Smugglers in Turkey offer a relatively cheap passage across the border into Syria. Ankara has stepped up efforts to stem the flow of foreign fighters who want to join Islamic State militants fighting for control of the Syrian border city of Kobani. But porous borders and border guards who can be bribed make illegal border crossings quite easy. Zlatica Hoke has more.
Video

Video China Political Meeting Seeks to Improve Rule of Law

China’s communist leaders will host a top level political meeting this week, called the Fourth Plenum, and for the first time in the party’s history, rule of law will be a key item on the agenda. Analysts and Chinese media reports say the meetings could see the approval of long-awaited measures aimed at giving courts more independence and include steps to enhance an already aggressive and high-reaching anti-corruption drive. VOA’s Bill Ide has more from Beijing.
Video

Video After Decades of Pressure, Luxembourg Drops Bank Secrecy Rules

European Union finance ministers have reached a breakthrough agreement that will make it more difficult for tax cheats to hide their money. The new legislation, which had been blocked for years by countries with a reputation as tax havens, was approved last week after Luxembourg and Austria agreed to lift their vetoes. But as Mil Arcega reports, it doesn’t mean tax cheats have run out of places to keep their money hidden.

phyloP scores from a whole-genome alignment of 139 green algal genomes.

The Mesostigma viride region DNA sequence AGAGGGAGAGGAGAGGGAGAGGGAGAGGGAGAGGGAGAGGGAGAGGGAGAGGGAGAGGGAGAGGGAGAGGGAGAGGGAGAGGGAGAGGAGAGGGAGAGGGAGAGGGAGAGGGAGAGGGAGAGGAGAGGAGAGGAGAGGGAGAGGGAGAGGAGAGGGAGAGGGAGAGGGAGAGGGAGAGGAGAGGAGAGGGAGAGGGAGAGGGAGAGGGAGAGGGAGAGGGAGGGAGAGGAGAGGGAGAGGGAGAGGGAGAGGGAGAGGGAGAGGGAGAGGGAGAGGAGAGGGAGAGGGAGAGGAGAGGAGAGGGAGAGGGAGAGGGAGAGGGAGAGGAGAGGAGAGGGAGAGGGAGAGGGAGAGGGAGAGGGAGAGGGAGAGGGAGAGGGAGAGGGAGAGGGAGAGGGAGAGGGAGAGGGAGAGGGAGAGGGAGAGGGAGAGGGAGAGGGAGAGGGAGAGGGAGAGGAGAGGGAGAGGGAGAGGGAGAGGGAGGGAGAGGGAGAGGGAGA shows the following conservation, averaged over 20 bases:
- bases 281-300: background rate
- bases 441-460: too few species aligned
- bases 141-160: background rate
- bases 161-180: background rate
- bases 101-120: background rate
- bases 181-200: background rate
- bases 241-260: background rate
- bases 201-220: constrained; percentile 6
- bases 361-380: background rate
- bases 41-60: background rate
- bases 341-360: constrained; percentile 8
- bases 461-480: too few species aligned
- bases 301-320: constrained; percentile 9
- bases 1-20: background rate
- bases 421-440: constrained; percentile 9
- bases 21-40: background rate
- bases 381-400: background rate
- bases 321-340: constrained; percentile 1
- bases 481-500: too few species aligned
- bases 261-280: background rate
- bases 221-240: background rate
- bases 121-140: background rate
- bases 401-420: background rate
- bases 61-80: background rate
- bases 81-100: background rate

Video

Video Kobani Refugees Welcome, Turkey Criticizes, US Airdrop

Residents of Kobani in northern Syria have welcomed the airdrop of weapons, ammunition and medicine to Kurdish militia who are resisting the seizure of their city by Islamic State militants. The Turkish government, however, has criticized the operation. VOA’s Scott Bobb reports from southeastern Turkey, across the border from Kobani.

All About America

AppleAndroid